Archer Review: “The Papal Chase” (Season 4, Episode 11)

On Archer, missions never go according to plan, but they've so consistently been subject to sudden twist endings this season that this has had the opposite of the intended effect, which is that those revelations are an expected, as opposed to a surprising, occurrence.

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On Archer, missions never go according to plan, but they’ve so consistently been subject to sudden twist endings this season that this has had the opposite of the intended effect, which is that those revelations are an expected, as opposed to a surprising, occurrence.

It’s a minor quibble, one which I was willing to put up with to a point, but it deserves mentioning when it happens on a show which seems to pride itself on its unpredictable nature. These characters will literally say or do anything short of get along with one another.

This season, though, it’s been one bait and switch after another. One week it’s Malory pulling the strings, the next it’s Kreiger, of all people, and this week it was a power hungry priest with his eye on the papacy. Ye, the culprit has remained somewhat of a revolving door week-to-week, which helped prevent it from becoming too tiresome a plot contrivance.

However, while the actors might change, the story remains the same. Archer‘s verging on becoming the animated equivalent of House, a show viewers could literally set their watch to. The patient was always cured in the last ten or so minutes of the episode, thanks to one of House’s infamous eureka moments, and it was never lupus.

On Archer, the characters arrive at their knowledge of the true nature of their missions in much the same way as House, which is to say in an unexpected flash. Like with House, though, the writing is sharp enough for me to be willing to forgive the predicability.

I guess what’s bothering me about it the most is that I thought Archer was above this sort of thing. Maybe this is natural, though. It could be that the show has been following the same formula from day one and I’m just now noticing its ins and outs because they didn’t do as good a job at writing around it with this week’s episode.

Never before has an episode of Archer flew by faster than this week’s. That probably has a lot to do with the fact that the characters themselves are on the move almost from start to finish. This gives them ample opportunity to highlight how far their effects have come, and the quality of animation caught me more off guard than the twist.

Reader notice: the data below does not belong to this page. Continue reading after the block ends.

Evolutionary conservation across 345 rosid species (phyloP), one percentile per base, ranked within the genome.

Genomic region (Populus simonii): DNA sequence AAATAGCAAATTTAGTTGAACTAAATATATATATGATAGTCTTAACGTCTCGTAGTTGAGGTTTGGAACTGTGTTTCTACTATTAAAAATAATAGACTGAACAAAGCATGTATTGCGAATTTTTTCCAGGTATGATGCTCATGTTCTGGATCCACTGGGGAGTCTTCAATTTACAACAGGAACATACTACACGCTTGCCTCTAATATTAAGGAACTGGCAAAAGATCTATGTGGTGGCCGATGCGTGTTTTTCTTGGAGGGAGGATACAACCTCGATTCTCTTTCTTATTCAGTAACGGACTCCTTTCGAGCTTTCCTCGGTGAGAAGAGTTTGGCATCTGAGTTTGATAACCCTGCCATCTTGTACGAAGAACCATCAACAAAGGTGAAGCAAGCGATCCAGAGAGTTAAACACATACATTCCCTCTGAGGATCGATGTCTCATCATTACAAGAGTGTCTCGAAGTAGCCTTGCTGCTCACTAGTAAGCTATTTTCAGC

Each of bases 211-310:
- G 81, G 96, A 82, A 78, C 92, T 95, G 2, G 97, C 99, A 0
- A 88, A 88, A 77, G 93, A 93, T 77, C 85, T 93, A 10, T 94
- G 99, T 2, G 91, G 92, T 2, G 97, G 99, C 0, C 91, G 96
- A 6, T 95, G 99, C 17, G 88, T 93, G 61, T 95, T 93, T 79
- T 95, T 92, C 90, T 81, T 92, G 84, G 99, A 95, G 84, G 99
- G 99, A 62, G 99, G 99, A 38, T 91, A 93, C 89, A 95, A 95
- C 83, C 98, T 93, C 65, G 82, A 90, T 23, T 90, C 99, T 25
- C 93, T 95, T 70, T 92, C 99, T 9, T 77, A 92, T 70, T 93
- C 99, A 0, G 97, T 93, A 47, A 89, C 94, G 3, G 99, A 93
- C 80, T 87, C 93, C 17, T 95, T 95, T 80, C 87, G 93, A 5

Except, by keeping their characters continuously on the move, the episode is never given the chance to sink in. Its jokes whiz past at such velocity that I can hardly recall most of what was said. I remember Pam’s “hah!” in response to the pope thinking Archer was homosexual (and jazz hands!), but the rest of the episode is somewhat of a blur.

What I can say, though, is I wish they had toyed more with Woodhouse and the pope being lookalikes. Though I guess with Woodhouse sticking around in the Vatican, at least until him and the pope come to, there remains potential for more antics involving the two of them.

I also was disappointed by how little our sinful band of characters got to clash with the pope. Pam got in her share of banter with him, sure. Yet, as I already pointed out, the jokes were too rapid fire to leave much of a lasting impact.

Archer‘s generally the sort of show that likes to pause and call attention to its own cleverness, but there was little of that in this week’s episode. As a result, I’m liable to have forgotten all about it prior to next week when we get the first of the two part season finale.

Perhaps that was by design, the people behind the show wanting to give viewers a breather before they get into what one assumes will be the most plot-heavy episodes of the season. Barry’s sure to show up, because the writers aren’t the sort to bring him back and then do nothing with him, minus have him orchestrate a rather grand prank upon Archer earlier in the season.

Personally, though, I would rather have had an episode that built up to, or at least foreshadowed, what’s to come. But I guess the writers would rather we be made to wait and see.


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